Rev. Edward Maguire next spoke, and in the course of his observations gave an able summary of the present position of the Papacy in Ireland, and the reason why any extension of its influence ought to be dreaded.

After some remarks from rev. E.T. Smith and James Gwynne, Esq., D.G.M., Walter Stannus, Esq., D.L., moved that the Hon. Edward O’Neill vacate the chair, and that the same be taken by the Rev. E.T. Smith.

The second chair having been taken.

Mr. Stannus moved a vote of thanks to the Hon. Edward O’Neill for presiding.

Mr. Donaldson seconded the motion, which was carried by acclamation.

A vote of thanks was unanimously awarded to Lord Massereene for kindly granting the use of the band.

The Hon. Edward O’Neill briefly replied.

After which a doxology was sung, the benediction pronounced, and the meeting separated.

At the close, a collection in aid of the building fund was taken up, which, including a number of donations that had been sent, amounted to about £80. Amongst the donations were the following:- Philip Johnston, Esq., J.P., £5; John Savage, Esq., J.P. (Mayor of Belfast), £2; James Torrens, Esq., £2 2s; Robert Atkinson, Esq, £1; W. Johnston Esq., Ballysillan House, £1; and W. Johnston, Esq., Ann Street, Belfast £1, being a second subscription.

This verse has been taken from an old song called "The Boyne Water". Here is a version taken from "The Purple Marksman Book of Orange Songs".

The Boyne Water

"July the first, in Oldbridge Town,
There was a grievous battle,
Where many a man lay on the ground,
And the cannons they did rattle."
In vain their bearing bold was shown,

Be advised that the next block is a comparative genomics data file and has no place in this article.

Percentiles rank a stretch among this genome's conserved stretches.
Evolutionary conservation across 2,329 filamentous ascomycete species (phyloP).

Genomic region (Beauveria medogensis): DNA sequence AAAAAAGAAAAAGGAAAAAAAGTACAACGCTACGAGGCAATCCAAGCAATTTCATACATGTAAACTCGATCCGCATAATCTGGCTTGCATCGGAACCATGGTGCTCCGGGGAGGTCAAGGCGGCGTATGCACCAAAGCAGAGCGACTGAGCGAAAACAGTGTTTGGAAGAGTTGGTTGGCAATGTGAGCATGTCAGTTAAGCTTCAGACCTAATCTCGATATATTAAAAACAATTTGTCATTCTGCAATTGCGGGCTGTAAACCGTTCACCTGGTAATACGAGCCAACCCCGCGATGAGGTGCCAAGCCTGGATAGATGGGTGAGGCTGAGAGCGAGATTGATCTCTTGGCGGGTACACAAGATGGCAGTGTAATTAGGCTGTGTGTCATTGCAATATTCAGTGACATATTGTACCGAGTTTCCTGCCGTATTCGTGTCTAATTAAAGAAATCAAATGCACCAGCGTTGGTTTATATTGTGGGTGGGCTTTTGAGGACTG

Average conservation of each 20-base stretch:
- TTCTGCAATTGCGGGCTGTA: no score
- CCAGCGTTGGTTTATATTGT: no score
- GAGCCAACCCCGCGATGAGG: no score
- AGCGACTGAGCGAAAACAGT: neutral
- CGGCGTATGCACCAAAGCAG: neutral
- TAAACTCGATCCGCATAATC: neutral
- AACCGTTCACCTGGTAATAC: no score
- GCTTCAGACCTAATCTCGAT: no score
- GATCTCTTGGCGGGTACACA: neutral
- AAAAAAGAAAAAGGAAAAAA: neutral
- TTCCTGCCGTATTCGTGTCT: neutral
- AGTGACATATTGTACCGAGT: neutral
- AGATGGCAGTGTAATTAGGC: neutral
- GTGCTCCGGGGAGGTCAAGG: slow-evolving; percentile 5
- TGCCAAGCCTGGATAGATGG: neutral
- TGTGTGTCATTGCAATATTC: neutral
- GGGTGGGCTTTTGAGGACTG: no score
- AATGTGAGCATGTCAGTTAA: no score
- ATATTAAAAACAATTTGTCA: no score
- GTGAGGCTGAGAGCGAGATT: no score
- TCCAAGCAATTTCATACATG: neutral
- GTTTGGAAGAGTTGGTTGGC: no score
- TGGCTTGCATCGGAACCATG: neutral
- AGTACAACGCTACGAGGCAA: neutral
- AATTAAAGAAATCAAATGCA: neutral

In vain they marched to slaughter:
For oh! ’tis lost what William won
That day at the Boyne Water.

By no illusive phantom led,
Our visionary glory,
Our gallant fathers nobly bled,
The theme of song and story.
In freedom’s cause their swords were drawn,
Through fire and death they sought her;
But fear has lost what valour won
That day at the Boyne Water.

But yet we’ll drink a health to those
Who still to honour cleaving,
Around that cause were seen to close,
Which dastard souls were leaving,
Fair truth o’er all the ills may rise
Which fear or fraud have wrought her,
And days return when men shall prize
The deeds of the Boyne Water.

Landlord and Tenant Lecture

The following extract is from the Belfast Newsletter dated 14th October 1875 and appears with permission of the Belfast Newsletter.

An important lecture on the Landlord and Tenant (Ireland) Act was delivered on Tuesday evening, in Glenavy Protestant Hall, By F.R. Falkiner, Esq, Q.C., under the auspices of the Crumlin District Tenant-farmers’ Constitutional Association. There was a very large audience present. T.E. Smyth, Esq, J.P., occupied the chair. The Hon. Edward O’Neill, M.P., and James Chaine, Esq., M.P., at the close of the lecture addressed the meeting. The meeting passed a vote of confidence in the two county members. A full report of the interesting proceedings will be found in our columns this morning.

Elocutionary Entertainment

The following is from the Belfast Newsletter dated 4th April 1877 and appears with permission of the Belfast Newsletter.

Elocutionary Entertainment – On Monday evening last, a musical and elocutionary entertainment was given by the members of the Belfast Elocutionary Association (assisted by a few well trained voices, under the leadership of Mr. J.R. Smith) in Glenavy Protestant Hall. Rev. A.S. Melville presided. A varied and well selected programme was gone through in a manner which reflected the highest credit on the members of this young association. As it is just in its infancy (being only started a few months ago), and this their first appearance before the public, the hall was well filled with a most respectable audience, who frequently exhibited their appreciation of the performance by loud applause – Correspondent.

Fundraising Bazaar

The following is from the Belfast Newsletter dated 15th June 1877 and appears with permission of the Belfast Newsletter.